I guess I can’t do anything right!   

I wish there was a union for Moms so I could go on strike.  Wouldn’t that be interesting? With a union representative to negotiate better working conditions.  But no amount of negotiating or legislating can force true appreciation.  That would have to come from within my kids.  And right now I’m having a hard time seeing it, and “the little things” are not mattering very much!

I just put one foot in front of the other and move on.  On Tuesday, I am spending almost my entire day chaperoning my 10-year-old’s  4th grade class on a trip to an art museum, riding a school bus on a 40-mile round trip and eating my lunch out of a sack.  I signed up for it a long time ago…

A Nightmarish Carnival of Mayhem

I wrote this last week for the Blogher network– thought I’d share it with you.  Enjoy!

Friday the 13th Came Early at My House

I guess, being an uncool mom, I should count myself lucky that within the past 48 hours, both of my daughters have expressed their heartfelt wish that I was dead. The 10-year-old ran outside, screeching it loudly to the neighborhood.  The teenager’s words were something like, “I wish you were in a grave so I could dance on it and sing Ding Dong the Witch is Dead!” But lucky is not exactly how I’m feeling at present.  And all because I said no and stood my ground.


For the teenager, on Wednesday at dinnertime, it was, No, you can’t have 8 teenagers over to the house on Friday night, including 4 boys, for pizza and “backyard games”, especially since you didn’t ask me before inviting everyone, and especially since, after I initially, reluctantly, said yes, you fought with me on what time they’d arrive.  No. I told you not to badger me and you did.  No. Please go to your room and let me Shake and Bake my chicken in peace. No, your party is not going to happen.


Ding, dong, the tears and nasty comments flew.  As well as exasperated text messages across her cell phone, from all 8 teens.  And I continued to get whining, begging, bargaining, and verbal abuse from her until, I kid you not, 1 AM! (yes, the cell phone has been taken away for awhile…)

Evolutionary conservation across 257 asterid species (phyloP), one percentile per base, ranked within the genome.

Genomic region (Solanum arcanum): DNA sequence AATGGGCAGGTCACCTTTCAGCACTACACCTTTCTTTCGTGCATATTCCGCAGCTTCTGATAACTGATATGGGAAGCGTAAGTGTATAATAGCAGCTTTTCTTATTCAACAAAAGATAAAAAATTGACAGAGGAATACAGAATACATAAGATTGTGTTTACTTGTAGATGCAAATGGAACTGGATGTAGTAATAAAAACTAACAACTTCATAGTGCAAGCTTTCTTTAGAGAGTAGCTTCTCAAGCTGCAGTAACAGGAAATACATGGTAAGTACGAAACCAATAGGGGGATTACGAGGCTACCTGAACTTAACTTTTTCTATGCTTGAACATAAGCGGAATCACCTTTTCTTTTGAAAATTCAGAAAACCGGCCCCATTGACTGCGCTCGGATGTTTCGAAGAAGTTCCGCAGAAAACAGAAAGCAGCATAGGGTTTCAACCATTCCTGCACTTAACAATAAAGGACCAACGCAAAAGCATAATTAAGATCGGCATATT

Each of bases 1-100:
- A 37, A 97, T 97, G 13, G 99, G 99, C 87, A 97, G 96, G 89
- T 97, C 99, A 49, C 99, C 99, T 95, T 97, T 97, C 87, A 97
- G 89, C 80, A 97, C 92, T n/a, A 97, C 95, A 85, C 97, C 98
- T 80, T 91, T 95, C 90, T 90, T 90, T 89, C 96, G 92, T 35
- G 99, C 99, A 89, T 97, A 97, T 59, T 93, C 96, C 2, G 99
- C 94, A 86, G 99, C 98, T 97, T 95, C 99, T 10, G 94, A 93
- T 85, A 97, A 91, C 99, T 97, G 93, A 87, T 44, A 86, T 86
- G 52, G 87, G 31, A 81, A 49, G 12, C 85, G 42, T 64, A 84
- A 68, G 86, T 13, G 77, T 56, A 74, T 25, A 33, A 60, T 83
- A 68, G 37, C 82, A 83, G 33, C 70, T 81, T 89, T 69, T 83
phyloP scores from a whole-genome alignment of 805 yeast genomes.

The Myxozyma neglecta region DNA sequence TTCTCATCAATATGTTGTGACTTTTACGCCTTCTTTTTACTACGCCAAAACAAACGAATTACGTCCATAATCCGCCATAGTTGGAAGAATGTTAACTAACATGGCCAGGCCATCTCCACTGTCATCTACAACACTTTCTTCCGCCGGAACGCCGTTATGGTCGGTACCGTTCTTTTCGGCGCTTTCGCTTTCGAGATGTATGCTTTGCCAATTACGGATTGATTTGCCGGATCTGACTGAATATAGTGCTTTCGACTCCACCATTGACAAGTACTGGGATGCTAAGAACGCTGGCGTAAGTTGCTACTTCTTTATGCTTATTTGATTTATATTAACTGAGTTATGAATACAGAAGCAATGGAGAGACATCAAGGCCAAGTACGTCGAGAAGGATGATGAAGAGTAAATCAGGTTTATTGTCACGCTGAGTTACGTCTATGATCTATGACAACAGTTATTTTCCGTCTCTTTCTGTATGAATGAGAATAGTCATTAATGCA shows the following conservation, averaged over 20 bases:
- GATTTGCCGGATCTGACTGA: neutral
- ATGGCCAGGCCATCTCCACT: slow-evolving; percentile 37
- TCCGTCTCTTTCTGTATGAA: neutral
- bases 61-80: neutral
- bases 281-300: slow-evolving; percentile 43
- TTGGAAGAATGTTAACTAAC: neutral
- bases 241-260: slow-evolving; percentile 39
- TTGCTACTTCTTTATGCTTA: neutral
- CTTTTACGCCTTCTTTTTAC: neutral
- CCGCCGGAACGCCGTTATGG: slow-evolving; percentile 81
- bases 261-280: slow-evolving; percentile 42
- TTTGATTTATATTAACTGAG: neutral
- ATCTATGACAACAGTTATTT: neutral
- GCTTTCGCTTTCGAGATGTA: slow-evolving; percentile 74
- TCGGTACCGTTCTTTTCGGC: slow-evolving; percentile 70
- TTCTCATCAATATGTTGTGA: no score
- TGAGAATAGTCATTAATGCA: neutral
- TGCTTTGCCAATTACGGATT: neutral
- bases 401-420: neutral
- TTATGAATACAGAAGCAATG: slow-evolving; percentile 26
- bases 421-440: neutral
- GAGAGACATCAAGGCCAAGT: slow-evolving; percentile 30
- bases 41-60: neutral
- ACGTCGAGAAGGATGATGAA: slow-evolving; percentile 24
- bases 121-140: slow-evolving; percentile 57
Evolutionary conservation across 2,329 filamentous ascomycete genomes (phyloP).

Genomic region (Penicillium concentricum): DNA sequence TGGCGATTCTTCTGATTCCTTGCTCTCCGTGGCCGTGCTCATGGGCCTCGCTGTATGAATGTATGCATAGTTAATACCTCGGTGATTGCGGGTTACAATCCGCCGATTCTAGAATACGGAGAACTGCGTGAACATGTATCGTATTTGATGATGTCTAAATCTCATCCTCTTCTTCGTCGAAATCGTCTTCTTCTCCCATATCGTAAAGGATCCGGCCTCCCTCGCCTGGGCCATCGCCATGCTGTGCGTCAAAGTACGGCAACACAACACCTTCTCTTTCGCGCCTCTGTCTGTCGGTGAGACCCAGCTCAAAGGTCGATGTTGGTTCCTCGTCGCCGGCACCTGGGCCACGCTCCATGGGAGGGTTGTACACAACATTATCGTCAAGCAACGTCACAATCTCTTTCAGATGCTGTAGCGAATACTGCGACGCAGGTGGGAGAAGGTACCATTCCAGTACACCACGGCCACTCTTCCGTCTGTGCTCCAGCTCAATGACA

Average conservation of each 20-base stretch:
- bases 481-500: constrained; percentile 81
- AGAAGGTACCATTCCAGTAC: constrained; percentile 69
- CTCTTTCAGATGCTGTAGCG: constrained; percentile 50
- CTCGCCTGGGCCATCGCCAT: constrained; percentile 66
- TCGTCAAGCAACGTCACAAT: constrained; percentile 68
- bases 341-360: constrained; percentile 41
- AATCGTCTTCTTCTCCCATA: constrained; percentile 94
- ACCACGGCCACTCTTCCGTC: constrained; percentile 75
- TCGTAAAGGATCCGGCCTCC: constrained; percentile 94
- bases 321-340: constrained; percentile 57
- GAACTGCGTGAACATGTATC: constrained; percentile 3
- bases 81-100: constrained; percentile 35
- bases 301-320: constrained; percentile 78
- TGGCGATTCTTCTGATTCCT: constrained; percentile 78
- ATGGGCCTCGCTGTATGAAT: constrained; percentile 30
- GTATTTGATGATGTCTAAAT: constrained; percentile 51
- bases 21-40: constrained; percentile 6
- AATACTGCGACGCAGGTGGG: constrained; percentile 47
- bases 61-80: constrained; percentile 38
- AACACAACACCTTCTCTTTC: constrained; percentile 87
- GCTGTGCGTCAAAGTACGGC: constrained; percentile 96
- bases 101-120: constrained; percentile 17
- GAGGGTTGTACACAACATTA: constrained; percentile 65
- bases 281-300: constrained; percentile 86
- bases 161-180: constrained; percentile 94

Needless to say, my patience was pretty thin when late the next night, in the middle of piano practicing, my normally sweet 10-year-old quit playing, looked me in the face and told me I’d been “so annoying” earlier in the day when I’d taken her and a friend to a park to play, to kill time between going to the post office and headiing to gymnastics class.  (I think they were hoping to stay home and sing High School Musical karaoke, but I had to get to the post office by 5 or Grandma’s Valentine would be late gettting to her, and the gym is close to the post office, so why not play in the nearby park for awhile? It’s a beautiful day! Unfortunately, they didn’t share my enthusiasm.) “She was annoyed, too!” said Emmie disgustedly, referring to her friend. A friend who normally doesn’t come over after school, but who was with us that day after I received a frantic call from her mother, needing me to watch her child for a few hours while Mom attended a last-minute training session. I’d had other plans, but I agreed. And they got to play at the house for an hour and a half before I made the “annoying” gesture of taking them to the park. So I looked Emmie in the face and told her that if I was so annoying, then her friend didn’t need to come over anymore as long as she felt that way, and for that matter, neither did any of her friends. Why would she want to ask them? I’m too annoying!!! Which prompted her to yell at me, which prompted her to get grounded, which prompted her to yell and throw things, which prompted a few Webkinz to be taken away, which prompted her screeching to the neighborhood…


As David Letterman once said, when will this nightmarish carnival of mayhem stop? I hope my husband has something relaxing planned for Valentine’s Day…



Post script: My husband bought me a fat container of bubble bath for Valentine’s Day…but didn’t notice that the inside seal had been “poked” and peeled back, and that some of the contents had spewed around the top and dried in an ooky, snot-like blob. (I couldn’t tell what the “poker” had poked into that Jasmine Flower-scented mixture, and didn’t want to find out…) So, I didn’t take a nice, hot bath, but we did go on a really fun, 1 1/2 hour bike ride on President’s Day– great weather, and so rare for him to be off work on a day when both kids are in school. Also that day, we ate breakfast out, something I don’t think we’ve done alone since before we had kids!
Friday the 13th came early, and Valentine’s Day was celebrated two days late…but it really was a happy one.